Iodine and Fertility
In general, infertility is described as an inability to conceive despite having frequent, unprotected intercourse for a year or more.
In general, infertility is described as an inability to conceive despite having frequent, unprotected intercourse for a year or more. However, because fertility is inversely proportionate to age, many women over 35 are evaluated for infertility after 6 months.1
About 12% of women aged 15 to 44 years in the United States have difficulty getting or staying pregnant, regardless of marital status.1
The causes of infertility vary. They can include eating disorders, emotional stress, excessive exercise, hormonal disorders, poor nutrition causing low vitamin or mineral levels, medical conditions (eg, candida, polycystic ovarian disease, and sexually transmitted diseases), obesity, and thyroid disorders.1
Although there are many nutrients and trace minerals involved in conception, iodine is among the most important. Iodine is a nonmetallic trace mineral essential to the function of the thyroid. In turn, the thyroid is responsible for manufacturing the hormones thyroxine (T4) and triiodothyronine (T3). These hormones are responsible for regulating various enzymes and organic processes required for life. Examples include cell division and metabolism; growth, development, and repair of the body; immune system function; mental state; ovulation; and weight management.2
Mild iodine deficiency occurs at urine iodine—creatine ratios between 50 µg/g and 99 µg/g, and moderate to severe iodine deficiency occurs below 50 µg/g.
The CDC estimates that 2 billion people worldwide are deficient in iodine.3 Fortification of salt with iodine has been one of the most successful nutritional interventions, leading to 71% of the world’s households’ having reasonable access to iodized salt.3
Salt iodization has resulted in increased intelligence quotient points and a significant decline in the prevalence of iodine deficiency disorders such as hypothyroidism.3 New research has suggested that iodine also has an important impact on fertility.4
Results from a recent population-based prospective cohort study by the Eunice Kennedy Shriver National Institute of Child Health and Human Development have shown that moderate to severe iodine deficiency is associated with a decrease in fecundability, or the probability of becoming pregnant within a given period of time.5
The study consisted of 467 American women who were trying to become pregnant. Women with moderate to severe iodine deficiency showed a 46% decrease in the likelihood of conception compared with women with normal iodine levels.6 Even women with a mild iodine deficiency had a more difficult time conceiving, though this difference was not statistically significant, according to investigators led by James Mills of the US National Institute of Child Health and Human Development.6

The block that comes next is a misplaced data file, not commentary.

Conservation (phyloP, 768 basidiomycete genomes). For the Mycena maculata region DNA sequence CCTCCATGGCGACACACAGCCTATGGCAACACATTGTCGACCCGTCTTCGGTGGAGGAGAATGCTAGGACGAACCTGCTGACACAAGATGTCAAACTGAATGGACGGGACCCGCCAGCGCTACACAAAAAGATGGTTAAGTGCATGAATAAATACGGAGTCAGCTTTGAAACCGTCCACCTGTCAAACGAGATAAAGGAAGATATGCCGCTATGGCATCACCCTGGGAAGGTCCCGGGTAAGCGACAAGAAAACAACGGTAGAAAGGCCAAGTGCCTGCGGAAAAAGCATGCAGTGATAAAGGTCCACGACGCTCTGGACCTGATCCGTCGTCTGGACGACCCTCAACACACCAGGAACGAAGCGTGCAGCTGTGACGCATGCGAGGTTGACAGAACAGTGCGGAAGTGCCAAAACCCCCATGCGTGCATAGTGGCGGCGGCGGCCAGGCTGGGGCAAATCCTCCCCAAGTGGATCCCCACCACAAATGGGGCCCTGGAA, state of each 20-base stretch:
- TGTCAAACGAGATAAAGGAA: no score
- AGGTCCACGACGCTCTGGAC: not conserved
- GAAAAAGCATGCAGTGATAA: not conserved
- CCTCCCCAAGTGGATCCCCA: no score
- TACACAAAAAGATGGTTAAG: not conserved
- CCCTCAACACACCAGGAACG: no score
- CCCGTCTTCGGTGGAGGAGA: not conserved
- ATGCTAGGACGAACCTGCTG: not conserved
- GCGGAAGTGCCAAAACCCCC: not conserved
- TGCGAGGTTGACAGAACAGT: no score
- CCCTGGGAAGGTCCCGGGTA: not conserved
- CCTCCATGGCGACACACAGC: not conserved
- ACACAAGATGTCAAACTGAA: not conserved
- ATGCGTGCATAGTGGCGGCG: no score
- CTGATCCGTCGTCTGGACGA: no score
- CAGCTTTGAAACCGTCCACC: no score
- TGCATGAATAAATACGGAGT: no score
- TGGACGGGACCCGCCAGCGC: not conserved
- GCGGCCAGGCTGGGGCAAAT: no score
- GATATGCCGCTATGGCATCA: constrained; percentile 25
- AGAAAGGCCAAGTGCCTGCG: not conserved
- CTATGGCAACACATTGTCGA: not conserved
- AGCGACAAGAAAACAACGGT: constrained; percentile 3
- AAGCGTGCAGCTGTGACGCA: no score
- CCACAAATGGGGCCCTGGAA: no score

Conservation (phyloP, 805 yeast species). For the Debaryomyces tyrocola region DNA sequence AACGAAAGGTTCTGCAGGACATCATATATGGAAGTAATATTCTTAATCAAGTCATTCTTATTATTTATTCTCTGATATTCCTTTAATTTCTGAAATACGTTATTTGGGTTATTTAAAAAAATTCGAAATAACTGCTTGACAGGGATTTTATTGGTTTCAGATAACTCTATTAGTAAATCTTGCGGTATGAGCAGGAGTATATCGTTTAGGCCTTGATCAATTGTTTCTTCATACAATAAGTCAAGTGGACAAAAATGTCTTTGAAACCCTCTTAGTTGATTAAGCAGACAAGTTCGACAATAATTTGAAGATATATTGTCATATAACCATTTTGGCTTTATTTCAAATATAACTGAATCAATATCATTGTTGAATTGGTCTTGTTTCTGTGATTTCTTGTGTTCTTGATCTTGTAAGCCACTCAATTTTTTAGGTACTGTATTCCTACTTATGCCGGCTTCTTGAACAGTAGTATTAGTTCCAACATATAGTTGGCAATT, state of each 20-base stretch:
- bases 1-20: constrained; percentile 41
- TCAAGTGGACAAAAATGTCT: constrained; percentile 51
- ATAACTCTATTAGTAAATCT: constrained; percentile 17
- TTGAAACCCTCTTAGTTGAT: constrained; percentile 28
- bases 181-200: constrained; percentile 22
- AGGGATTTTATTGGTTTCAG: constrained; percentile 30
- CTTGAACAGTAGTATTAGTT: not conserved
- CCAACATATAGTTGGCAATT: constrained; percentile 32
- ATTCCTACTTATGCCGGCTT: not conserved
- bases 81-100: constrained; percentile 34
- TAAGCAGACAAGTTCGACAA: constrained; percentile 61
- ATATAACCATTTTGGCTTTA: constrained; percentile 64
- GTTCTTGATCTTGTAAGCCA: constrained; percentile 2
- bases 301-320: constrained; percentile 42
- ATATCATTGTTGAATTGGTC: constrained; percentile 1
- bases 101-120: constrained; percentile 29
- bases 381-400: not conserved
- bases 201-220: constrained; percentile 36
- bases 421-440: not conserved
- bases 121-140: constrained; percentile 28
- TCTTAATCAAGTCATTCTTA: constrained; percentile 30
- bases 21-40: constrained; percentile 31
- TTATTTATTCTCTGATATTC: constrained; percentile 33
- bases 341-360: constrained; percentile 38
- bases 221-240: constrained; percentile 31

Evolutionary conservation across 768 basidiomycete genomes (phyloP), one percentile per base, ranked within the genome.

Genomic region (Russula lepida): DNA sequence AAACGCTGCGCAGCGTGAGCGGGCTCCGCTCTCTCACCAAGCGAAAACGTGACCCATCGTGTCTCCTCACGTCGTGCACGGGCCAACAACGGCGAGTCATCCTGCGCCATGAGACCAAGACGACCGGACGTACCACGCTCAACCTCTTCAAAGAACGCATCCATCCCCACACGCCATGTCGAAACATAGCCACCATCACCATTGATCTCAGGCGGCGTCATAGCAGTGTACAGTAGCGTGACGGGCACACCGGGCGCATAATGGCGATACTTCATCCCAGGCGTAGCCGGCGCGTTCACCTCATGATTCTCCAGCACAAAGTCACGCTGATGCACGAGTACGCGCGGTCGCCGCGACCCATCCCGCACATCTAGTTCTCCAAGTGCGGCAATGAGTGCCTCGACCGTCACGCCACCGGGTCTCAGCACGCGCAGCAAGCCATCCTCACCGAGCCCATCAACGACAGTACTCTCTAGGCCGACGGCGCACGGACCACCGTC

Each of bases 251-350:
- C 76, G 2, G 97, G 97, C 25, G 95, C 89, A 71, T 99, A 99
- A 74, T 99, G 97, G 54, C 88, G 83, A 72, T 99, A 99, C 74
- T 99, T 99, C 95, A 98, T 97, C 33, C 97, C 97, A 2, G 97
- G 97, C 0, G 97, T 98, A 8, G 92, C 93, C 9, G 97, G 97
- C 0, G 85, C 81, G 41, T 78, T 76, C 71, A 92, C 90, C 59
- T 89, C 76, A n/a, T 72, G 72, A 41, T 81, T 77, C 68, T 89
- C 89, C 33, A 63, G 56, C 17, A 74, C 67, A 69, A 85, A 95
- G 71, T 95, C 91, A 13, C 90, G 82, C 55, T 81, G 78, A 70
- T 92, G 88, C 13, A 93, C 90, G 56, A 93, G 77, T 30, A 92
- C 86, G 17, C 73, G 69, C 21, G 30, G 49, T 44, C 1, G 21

“The Western diet has changed in the last few decades, and the adoption of vegetarian and vegan diets [has] led to a reduction in dietary iodine consumption,” said Tomer Singer, director of reproductive endocrinology and infertility care at Lenox Hill Hospital in New York, New York.6
Recommended Daily Allowance (RDA)
The RDA of iodine varies based on age, pregnancy status, and lactation status. For a complete table of RDAs of iodine, see Table 1.7
Because the body cannot make its own iodine, it is imperative that enough iodine is consumed in the foods we eat. One of the best sources of iodine is seaweed. Other sources include dairy products, eggs, fruits, grains, seafood, and vegetables. The iodine content of fruits, grains, and vegetables affects the iodine content of animal products and meat based on what they are fed. For a list of iodine-containing foods and their approximate iodine content, see Table 2.7
This new study highlights an important link between fertility and nutrition. Although this is just 1 study and further studies on larger scales are needed, the evidence suggests a causal relationship between a moderate to severe deficiency in iodine and decreased fertility. Not only is iodine very important for conception, but it is also critical during and immediately after pregnancy, as well as during lactation. The consensus is that women should take iodine and folic acid containing prenatal vitamins for 3 months before trying to conceive and continue taking them throughout lactation.
Kathleen Kenny, PharmD, RPh, earned her PharmD from the University of Colorado Health Sciences Center in Aurora. She has more than 25 years of experience as a community pharmacist and is a freelance clinical medical writer based in Colorado Springs, Colorado.
- Infertility FAQs. CDC website. cdc.gov/reproductivehealth/Infertility/. Updated April 18, 2018. Accessed April 29, 2018.
- Willett E. Why iodine is essential to preconception and pregnancy health. Nat Fertil Info. natural-fertility-info.com/iodine-preconception-and-pregnancy-health.html. Accessed April 7, 2018.
- Micronutrient facts. CDC website. cdc.gov/immpact/micronutrients/. Updated March 6, 2018. Accessed April 29, 2018.
- Mills JL, Buck Louis GM, Kannan K, et al. Delayed conception in women with low-urinary iodine concentrations: a population-based prospective cohort study [published online January 18, 2018]. Hum Reprod. doi: 10.1093/humrep/dex379.
- Fecundability. English Oxford Living Dictionaries website. en.oxforddictionaries.com/definition/fecundability. Accessed April 29, 2018.
- Crist C. Iodine deficiency could contribute to women’s fertility problems. Reuters website. Published January 25, 2018. Accessed May 9, 2018.
- National Institutes of Health. Iodine. ods.od.nih.gov/factsheets/Iodine-HealthProfessional/. Updated March 2, 2018. Accessed April 29, 2018.